Now for some uplifting stuff! Here is the latest by T.W Tramm. Enjoy and keep looking up!!!!!

 

Tu B’Av And The Summer Harvest

AUGUST 15-16 marks Tu B’Av (Av 15) on the biblical calendar this year.

Tu B’Av is traditionally a joyous day in Israel as it commemorates the lifting of the curse of death put on the generation who feared to take possession of the Promised Land.

According to the rabbis, each year on Tisha B’Av (Av 9), Moses would command the Children of Israel to dig graves and sleep in them as punishment for believing the spies’ bad report about the Land. Every year they would awaken to find that all those who had reached the age of sixty had died during the night.

When the final/40th year of Israel’s sentence of wandering the wilderness had passed, however, the last of that generation did not die on Tisha B’Av. Assuming they had erred in calculation, they waited another day, then another, for death to come. When the full moon appeared on Tu B’Av, they realized God had forgiven the sin of the spies.

After the Children of Israel entered Canaan, Tu B’Av began to be celebrated as the day they had been freed from the curse of the grave and allowed to enter the Promised Land under the leadership of Joshua, who is a prophetic type of Christ.

Another reason Tu B’Av is a time to celebrate is that it commemorates the lifting of the ban on inter-tribal marriage. To ensure the orderly division of the Promised Land between the 12 tribes of Israel, restrictions had been placed on marriages between members of different tribes. This restriction was lifted on the 15th of Av, making it a day of celebration and festivity.

Av 15 is also the day on which the tribe of Benjamin, which had been excommunicated for its behavior in the incident of the “Concubine at Givah,” was readmitted into the community of Israel and allowed to intermarry with other tribes (Judges 19-21).

Thus, in ancient Israel Tu B’Av became known as Matchmaking Day, the day on which virgins would dress in white and go out and dance in the vineyards to attract husbands.

 

Some speculate that Ruth’s wedding to Boaz—a typological picture of the wedding of the Church to Messiah—occurred on Tu B’Av. Scripture records that Ruth lived with her mother-in-law, Naomi, until all of the wheat harvest was complete (Ruth 2:21-23). Tu B’Av traditionally marks the beginning of the grape harvest and, therefore, an unofficial conclusion to the wheat harvest. This time, or soon after, is when Ruth would have stopped living with her mother-in-law to take up residence with her new husband/redeemer, Boaz.

Related to the grape harvest, a well-known rapture-typology in Song of Solomon associates ripened grapes with the coming of a Shepherd to gather and spirit away his beloved Shulammite maid:

“For, lo, the winter is past, the rain is over and gone; the flowers appear on the earth; the time of the singing of birds is come, and the voice of the turtle is heard in our land; the fig tree putteth forth her green figs, and the vines with the tender grape give a good smell. Arise, my love, my fair one, and come away” (Song 2:11-13).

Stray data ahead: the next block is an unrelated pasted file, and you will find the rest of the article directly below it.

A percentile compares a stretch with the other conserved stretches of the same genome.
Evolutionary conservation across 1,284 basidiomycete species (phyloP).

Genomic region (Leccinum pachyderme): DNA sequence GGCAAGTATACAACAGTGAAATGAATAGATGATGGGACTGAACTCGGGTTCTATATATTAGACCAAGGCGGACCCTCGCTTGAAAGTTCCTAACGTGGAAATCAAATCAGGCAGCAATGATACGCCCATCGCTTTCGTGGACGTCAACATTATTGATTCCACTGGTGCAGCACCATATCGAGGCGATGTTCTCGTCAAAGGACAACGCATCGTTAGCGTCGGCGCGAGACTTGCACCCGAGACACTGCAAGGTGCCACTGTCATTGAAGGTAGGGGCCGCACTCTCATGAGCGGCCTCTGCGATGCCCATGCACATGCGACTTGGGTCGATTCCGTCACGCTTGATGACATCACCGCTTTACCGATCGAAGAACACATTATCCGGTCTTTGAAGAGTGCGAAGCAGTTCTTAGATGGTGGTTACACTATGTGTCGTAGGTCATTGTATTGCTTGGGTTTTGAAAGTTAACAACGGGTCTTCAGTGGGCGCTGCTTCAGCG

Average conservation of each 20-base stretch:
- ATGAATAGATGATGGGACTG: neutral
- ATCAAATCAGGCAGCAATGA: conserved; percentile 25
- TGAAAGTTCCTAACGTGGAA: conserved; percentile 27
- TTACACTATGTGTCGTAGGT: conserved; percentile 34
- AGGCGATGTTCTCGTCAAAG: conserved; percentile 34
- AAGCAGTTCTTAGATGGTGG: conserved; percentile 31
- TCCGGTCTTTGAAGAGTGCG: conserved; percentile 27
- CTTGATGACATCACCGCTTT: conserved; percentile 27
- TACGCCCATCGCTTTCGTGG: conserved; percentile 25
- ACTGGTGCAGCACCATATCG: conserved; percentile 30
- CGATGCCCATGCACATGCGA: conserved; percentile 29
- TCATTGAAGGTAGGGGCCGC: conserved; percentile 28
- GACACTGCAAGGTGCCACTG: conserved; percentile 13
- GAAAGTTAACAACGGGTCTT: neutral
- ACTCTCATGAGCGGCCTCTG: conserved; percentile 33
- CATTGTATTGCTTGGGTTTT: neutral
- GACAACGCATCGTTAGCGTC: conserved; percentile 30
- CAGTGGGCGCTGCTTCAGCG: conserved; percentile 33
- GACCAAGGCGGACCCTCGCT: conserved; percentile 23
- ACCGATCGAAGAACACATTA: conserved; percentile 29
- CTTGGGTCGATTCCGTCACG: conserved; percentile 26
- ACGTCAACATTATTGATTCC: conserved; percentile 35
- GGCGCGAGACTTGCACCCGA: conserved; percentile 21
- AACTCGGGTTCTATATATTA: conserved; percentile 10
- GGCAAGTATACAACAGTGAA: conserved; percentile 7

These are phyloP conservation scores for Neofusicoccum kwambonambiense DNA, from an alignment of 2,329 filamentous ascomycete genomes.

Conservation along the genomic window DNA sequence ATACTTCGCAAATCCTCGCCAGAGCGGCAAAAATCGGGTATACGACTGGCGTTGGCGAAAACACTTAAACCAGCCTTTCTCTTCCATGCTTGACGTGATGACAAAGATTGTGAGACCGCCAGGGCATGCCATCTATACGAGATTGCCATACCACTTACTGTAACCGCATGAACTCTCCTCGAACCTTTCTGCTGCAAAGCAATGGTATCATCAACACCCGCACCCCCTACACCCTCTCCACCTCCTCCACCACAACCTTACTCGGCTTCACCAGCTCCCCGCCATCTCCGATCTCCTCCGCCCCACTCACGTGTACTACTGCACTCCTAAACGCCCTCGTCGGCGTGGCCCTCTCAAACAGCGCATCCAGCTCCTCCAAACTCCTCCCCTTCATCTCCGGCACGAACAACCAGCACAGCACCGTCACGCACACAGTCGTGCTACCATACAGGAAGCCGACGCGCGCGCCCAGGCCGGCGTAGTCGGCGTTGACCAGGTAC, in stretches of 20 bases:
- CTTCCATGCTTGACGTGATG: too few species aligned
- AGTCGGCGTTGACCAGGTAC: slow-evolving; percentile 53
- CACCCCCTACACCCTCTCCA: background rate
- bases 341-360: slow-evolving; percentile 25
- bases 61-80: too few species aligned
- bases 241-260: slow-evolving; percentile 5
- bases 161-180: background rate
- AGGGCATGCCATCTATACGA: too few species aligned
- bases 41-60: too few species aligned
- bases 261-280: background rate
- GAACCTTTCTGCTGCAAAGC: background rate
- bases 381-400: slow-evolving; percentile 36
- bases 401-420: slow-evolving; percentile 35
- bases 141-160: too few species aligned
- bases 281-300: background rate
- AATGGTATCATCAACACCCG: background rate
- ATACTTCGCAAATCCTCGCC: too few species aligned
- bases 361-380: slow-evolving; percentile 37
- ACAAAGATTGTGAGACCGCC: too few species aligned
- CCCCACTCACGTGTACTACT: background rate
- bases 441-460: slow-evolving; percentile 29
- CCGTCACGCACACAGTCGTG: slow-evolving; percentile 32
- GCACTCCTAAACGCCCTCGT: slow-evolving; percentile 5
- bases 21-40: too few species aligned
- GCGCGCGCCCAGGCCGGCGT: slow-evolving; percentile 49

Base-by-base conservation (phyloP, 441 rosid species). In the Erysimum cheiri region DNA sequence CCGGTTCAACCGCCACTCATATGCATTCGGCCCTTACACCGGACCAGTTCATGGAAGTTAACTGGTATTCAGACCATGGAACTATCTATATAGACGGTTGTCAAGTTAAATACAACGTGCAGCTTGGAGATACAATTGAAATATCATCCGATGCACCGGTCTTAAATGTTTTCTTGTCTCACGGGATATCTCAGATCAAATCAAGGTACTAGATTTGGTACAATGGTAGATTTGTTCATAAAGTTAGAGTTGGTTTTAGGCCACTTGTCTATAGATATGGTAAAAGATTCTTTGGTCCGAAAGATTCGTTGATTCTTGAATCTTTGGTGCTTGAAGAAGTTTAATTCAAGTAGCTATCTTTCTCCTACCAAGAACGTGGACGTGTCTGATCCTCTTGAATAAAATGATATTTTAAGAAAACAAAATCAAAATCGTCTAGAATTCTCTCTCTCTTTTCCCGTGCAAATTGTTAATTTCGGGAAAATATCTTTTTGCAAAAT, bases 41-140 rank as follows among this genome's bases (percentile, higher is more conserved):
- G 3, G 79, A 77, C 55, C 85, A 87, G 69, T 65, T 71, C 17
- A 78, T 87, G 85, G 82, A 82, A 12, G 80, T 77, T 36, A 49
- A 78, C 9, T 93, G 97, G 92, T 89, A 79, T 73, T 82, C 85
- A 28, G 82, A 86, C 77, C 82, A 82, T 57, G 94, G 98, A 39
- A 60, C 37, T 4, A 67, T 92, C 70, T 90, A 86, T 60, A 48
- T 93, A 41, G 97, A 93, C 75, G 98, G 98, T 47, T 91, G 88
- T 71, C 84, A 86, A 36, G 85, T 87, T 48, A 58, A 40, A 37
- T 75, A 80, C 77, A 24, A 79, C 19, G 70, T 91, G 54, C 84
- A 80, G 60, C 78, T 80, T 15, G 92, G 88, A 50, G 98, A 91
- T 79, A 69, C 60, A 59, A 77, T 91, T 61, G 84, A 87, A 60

Notice tender grapes are the final agricultural sign mentioned before the shepherd says, “Rise up, my love … and come away.”

The grape harvest is when new wine is made. The Apostle Peter associates “new wine” with the wheat harvest and the end of the age when, on the Church’s first Pentecost, he quotes Joel’s prophecy about the coming Day of the Lord (Acts 2).

Related to the Day of the Lord, Tu B’Av occurs at the full moon. Scripture links the full moon to the return of the goodman of the house, a typological picture of Jesus returning to settle accounts at the end of the age:

“The goodman is not at home, he is gone a long journey: He has taken a bag of money with him; He will come home at the full moon” (Prov. 7:19, 20).

It makes sense that the goodman would return at the full moon as the moon is symbolic of the Church, or congregation of God, which will be harvested when it reaches a state of fullness.

 

Finally, Tu B’Av is the last festival of summer.

 

In Matthew, summer is a metaphor for the end of the age:

“Now learn this lesson from the fig tree: As soon as its twigs get tender and its leaves come out, you know that summer is near” (Matt. 24:32).

In Proverbs, summer is when the wise gather crops and the foolish sleep:

“He who gathers in summer is a wise son, but he who sleeps during harvest is a disgraceful son” (Prov. 10:5).

In Amos, summer is a time of God’s judgment upon Israel:

“This is what the Sovereign LORD showed me: a basket of summer fruit … Then the LORD said to me, ‘The time is ripe for my people Israel; I will spare them no longer’” (Amos 8:1, 2).

In Jeremiah, the Jews lament the passing of the summer harvest and their not being rescued:

“The harvest is past, the summer has ended, and we are not saved” (Jer. 8:20).

In Micah, late summer is when the faithful have vanished from the earth:

“Misery is mine. Indeed, I am like one who gathers the summer fruits, as gleanings of the vineyard: There is no cluster of grapes to eat. My soul desires to eat the early fig. The faithful have vanished from the earth, and there is no one upright among men. They all lie in wait for blood; every man hunts his brother with a net” (Mic. 7:1-2).

Summer ends at the autumnal equinox, September 23rd, the seasonal dividing line between the spring and fall festivals.

 

SUMMARY AND CONCLUSION

Having highlighted how the types and themes of Tu B’Av, namely marriage, liberation from death, and the summer-full-moon, point to the harvest of believers, this is not to put forward that the Rapture will necessarily occur on this day.

Jesus says no one knows the day, not even the angels, and that He is coming at an hour we think not (Matt. 24:36; 42-50; Mark 13:35).

For this reason it’s wise to keep watch today, on Tu B’Av, and every day!

 

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